Multifold Myths of Origin

A Creative Translation of Derrida’s Structure, Sign, and Play in the Discourse of the Human Sciences

By: Margaret Fisher



Myth of the King’s Stone

Or the First Bricoleur

(Levi Strauss’ “Problem of Incest” and Bricolage as the Repurposing of Tools No Longer Thought Useful)


There once was an old king who ruled over a large kingdom with his three children: an eldest son, a daughter, and a youngest son. Though a fair and well-loved ruler, the king, in his old age, had begun to question his own strength of command. Despite his doubts, he remained confident that peace was assured so long as the King’s Stone, the supreme law of the land, existed to govern the actions of his people.

The King’s Stone was little more than a giant slab of rock upon which was carved the laws of all the land’s previous rulers. The people of the land, however, had such faith in the stone as an instrument of peace that nothing could persuade them to violate its mandates.

And so it was that one day, the king caught his eldest son and daughter in the act of incest. Heartbroken and disgraced, the king had them both arrested and brought to trial.

Now this particular kingdom possessed two distinct courts of judgment: The Court of Natural Law and The Court of Social Law, and the King’s Stone dictated which crimes would be tried by each court.

Incest, however, had never been committed in the kingdom before. Going to the King’s Stone for guidance, the king found that there was no law to mandate how his children should be tried.

Troubled, the king turned to his most learned advisors. Some believed incest was a violation of natural law, others a transgression against the social law of the kingdom. However, even the wisest of these men was unable to determine which court had supreme jurisdiction over the crime.

Months passed in long hours of scholarly debate, pouring over every detail of the King’s Stone, searching for some clue to guide their judgment. Meanwhile, the prince and princess remained in jail awaiting their trial. They knew, as did all the king’s subjects, that the distinction between courts was critical: a violation of social law could be punished with life imprisonment, but a violation of natural law was punishable by death.

Fearing for the lives of his elder brother and sister, the king’s youngest son devoted himself to long hours of study, tracing the origins of the crime of incest. He poured over ancient manuscripts, remaining so long in the dimly lit halls of the kingdom’s libraries that the sun’s light blinded his eyes.

All the while, the king’s subjects grew uneasy. They began to lose faith in the King’s Stone and the king himself. How could the king protect them if the very foundation of their law could not answer the question of incest? They began to meet in secret, some even plotting to overthrow the king and his family line in favor of a new law.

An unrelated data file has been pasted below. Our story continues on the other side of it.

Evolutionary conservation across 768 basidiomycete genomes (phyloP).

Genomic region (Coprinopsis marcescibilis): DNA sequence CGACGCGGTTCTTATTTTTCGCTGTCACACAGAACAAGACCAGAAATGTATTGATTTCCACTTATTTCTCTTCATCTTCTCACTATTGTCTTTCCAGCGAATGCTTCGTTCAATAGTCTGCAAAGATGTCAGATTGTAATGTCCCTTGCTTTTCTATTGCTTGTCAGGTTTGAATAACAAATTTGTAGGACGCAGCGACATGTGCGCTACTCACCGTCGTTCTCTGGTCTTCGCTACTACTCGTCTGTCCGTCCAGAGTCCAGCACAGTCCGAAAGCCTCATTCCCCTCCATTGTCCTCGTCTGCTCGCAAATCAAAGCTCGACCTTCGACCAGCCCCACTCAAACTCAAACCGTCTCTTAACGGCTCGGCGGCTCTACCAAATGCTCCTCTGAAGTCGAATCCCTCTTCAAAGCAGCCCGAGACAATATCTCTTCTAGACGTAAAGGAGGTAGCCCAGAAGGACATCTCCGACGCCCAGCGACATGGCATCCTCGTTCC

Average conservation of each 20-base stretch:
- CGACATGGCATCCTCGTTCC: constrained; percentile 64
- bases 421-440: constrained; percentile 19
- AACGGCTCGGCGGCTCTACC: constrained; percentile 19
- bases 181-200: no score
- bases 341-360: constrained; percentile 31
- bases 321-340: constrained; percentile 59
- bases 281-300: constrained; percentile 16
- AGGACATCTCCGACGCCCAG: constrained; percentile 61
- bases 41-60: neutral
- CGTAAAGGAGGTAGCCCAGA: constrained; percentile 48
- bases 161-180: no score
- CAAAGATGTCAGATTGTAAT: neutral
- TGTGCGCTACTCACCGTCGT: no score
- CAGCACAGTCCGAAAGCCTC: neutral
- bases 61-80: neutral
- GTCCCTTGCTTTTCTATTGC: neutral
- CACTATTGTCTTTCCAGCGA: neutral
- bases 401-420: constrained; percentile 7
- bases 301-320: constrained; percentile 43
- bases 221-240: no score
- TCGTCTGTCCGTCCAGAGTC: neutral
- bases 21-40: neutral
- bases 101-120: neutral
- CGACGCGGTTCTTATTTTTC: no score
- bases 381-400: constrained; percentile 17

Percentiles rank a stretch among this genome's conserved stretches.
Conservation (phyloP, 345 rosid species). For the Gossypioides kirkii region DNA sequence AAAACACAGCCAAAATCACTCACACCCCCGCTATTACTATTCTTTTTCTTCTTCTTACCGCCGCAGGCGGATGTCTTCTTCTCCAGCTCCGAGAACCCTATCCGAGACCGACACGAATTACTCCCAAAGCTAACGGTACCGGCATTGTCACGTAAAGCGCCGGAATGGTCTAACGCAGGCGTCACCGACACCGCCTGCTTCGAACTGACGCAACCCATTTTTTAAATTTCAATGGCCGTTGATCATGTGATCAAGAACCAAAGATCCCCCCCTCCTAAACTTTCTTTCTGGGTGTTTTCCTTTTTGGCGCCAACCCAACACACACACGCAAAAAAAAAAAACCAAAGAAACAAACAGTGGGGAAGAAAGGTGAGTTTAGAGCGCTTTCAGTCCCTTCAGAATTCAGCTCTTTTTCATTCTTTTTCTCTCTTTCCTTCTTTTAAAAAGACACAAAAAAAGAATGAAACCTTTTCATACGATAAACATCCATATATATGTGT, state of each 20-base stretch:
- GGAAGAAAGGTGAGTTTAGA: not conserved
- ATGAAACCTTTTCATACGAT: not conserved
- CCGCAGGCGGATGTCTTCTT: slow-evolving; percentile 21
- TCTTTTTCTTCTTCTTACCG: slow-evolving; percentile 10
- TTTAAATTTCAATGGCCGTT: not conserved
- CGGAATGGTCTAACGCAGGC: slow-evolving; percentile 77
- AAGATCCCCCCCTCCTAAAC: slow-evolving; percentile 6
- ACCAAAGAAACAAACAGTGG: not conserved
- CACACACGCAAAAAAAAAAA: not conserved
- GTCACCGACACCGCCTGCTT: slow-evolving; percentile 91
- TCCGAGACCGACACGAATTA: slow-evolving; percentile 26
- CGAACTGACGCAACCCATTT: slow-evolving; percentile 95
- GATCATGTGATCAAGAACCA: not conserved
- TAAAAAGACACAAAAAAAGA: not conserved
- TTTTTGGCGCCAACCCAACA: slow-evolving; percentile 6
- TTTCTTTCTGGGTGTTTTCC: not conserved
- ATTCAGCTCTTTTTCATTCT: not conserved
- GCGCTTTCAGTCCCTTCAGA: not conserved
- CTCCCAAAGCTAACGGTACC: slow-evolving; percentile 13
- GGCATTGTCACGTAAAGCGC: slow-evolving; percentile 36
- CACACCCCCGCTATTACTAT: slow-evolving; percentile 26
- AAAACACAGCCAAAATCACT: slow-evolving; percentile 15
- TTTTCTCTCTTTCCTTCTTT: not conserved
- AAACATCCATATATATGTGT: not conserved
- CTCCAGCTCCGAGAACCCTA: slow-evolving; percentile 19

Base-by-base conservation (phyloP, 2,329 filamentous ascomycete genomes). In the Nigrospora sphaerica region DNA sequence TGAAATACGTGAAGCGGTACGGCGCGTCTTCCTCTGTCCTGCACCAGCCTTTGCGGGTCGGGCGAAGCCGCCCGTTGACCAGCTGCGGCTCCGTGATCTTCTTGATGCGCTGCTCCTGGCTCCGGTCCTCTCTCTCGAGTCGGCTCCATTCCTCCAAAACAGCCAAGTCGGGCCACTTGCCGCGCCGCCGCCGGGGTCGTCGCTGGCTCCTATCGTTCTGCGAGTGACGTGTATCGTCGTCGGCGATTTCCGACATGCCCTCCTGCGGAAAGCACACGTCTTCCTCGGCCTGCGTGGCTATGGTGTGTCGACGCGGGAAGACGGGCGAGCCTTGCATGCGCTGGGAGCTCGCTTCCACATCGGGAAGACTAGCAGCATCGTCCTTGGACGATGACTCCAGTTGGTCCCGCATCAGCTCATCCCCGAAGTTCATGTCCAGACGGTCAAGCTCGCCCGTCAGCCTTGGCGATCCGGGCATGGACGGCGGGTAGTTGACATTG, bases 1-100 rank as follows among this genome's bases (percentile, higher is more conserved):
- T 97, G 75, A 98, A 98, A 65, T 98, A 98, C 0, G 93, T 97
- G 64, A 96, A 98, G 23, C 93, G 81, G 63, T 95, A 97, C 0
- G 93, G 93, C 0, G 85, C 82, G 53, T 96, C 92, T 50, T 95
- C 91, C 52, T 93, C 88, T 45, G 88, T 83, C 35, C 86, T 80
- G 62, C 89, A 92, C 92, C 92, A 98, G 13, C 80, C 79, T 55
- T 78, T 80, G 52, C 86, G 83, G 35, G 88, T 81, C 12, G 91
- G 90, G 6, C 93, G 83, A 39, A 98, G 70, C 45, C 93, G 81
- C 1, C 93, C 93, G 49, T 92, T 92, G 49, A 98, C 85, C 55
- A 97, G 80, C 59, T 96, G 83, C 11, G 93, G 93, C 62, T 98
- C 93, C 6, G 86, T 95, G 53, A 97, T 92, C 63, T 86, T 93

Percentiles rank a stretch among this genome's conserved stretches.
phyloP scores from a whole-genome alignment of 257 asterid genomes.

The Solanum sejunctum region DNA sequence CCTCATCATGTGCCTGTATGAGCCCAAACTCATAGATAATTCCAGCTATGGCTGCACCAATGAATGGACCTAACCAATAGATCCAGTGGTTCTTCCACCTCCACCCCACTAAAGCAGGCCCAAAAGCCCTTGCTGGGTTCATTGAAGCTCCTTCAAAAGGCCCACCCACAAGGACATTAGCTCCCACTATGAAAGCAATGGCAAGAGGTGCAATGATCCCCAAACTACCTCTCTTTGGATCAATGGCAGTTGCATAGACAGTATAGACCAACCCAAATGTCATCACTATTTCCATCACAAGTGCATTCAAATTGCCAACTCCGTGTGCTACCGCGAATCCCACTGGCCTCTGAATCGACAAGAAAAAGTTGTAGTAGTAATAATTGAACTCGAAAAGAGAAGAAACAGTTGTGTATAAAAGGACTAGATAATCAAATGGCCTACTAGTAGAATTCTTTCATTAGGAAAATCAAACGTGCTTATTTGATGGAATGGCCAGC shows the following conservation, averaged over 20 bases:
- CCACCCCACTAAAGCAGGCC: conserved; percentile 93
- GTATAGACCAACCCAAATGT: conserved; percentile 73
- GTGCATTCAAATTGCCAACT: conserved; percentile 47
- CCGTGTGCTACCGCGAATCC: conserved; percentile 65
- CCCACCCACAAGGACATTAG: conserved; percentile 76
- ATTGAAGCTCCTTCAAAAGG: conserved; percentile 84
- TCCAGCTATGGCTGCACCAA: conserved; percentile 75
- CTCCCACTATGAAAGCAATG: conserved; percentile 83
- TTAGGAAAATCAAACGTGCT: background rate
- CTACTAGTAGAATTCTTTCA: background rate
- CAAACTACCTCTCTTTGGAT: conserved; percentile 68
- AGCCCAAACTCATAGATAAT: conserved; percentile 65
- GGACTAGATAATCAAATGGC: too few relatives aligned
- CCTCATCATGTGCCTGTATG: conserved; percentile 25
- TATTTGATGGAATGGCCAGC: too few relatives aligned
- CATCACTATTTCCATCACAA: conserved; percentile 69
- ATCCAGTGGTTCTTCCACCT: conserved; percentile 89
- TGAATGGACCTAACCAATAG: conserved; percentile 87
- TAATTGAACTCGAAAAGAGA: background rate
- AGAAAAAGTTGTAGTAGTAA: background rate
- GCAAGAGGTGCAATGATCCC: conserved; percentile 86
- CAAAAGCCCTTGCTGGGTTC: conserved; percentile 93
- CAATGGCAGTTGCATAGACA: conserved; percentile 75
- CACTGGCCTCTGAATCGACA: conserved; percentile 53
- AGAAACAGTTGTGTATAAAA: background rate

The king, receiving word of these plots, called all of his subjects together. Surrounded by his guards, he pleaded with his subjects to continue their lives in peace.

“How can we?” they cried, “The law of the land, the King’s Stone, has become useless!”

The king stood quiet for a long time, then turned back to his subjects and said,

“The King’s Stone is not useless. I have discovered a way that it can be used to judge the crime which has undone us all.”

The people then watched in silence as the king ordered his son, daughter, and the King’s Stone brought out before the crowd.

“Now,” said the king to his guards, “push the stone over.”

His guards protested, but the king commanded once more, “Push the stone over!”

The crowd watched in horror as the stone swayed and then crashed down on top of the prince and princess, crushing them to death.

“There.” Said the king, “The King’s Stone is not useless. Look how it has judged the crimes of my children.”

Not wishing to look upon the bodies of his son and daughter, the king returned home. He ordered his men to bring the stone and place it in a corner of the castle, in case someday it again proved a useful and necessary tool.


Myth of the Bricoleur and the Engineer

(The Bricoleur as Literary Scavenger and Functional Engineer)


The night was dark, and in the wake of the battle, the Bricoleurs stepped quietly between the bodies of fallen men and machines, collecting the parts and pieces still intact.

    As he stepped, one Bricoleur in particular combed hungrily through the rubble and ruin, searching for a limb or part that might be considered truly complete. This Bricoleur, being young, had never seen a complete thing before, beyond the parts that made up himself and his friends. His particular troupe of Bricoleurs always arrived up after the battle, in the wake of the carnage, existing only to pick up the pieces that could still be used, before moving on to the next site. That was the arrangement.

    The Bricoleur had heard tales of the Great Engineer. The one who created complete things from whole cloth. The one who made something from nothing. He hoped, each time he stepped onto a new field of ruin, that he might find a trace of this Great Engineer, a sign of a perfect whole made from nothing.

    As he moved through the field today, however, his hopes seemed even more impossible than usual. These bodies and machines were especially destroyed, nothing still intact except the smallest bits of connecting pieces. As he moved along, head down and peering through the ruin, he nearly tumbled over a large rock-like thing in the midst of the field.

It was a man, hunched over in the dirt, crying. He seemed lost, holding the remains of a destroyed machine in his oil-stained hands.

“Who are you?” asked the Bricoleur.

“I am the creator of this machine,” said the man sadly, “I assembled him from parts I had collected for five years. I was able to keep him for a time, but I knew he would have to go, to fight with the others. I came today to see if he survived, to see if he could be fixed.”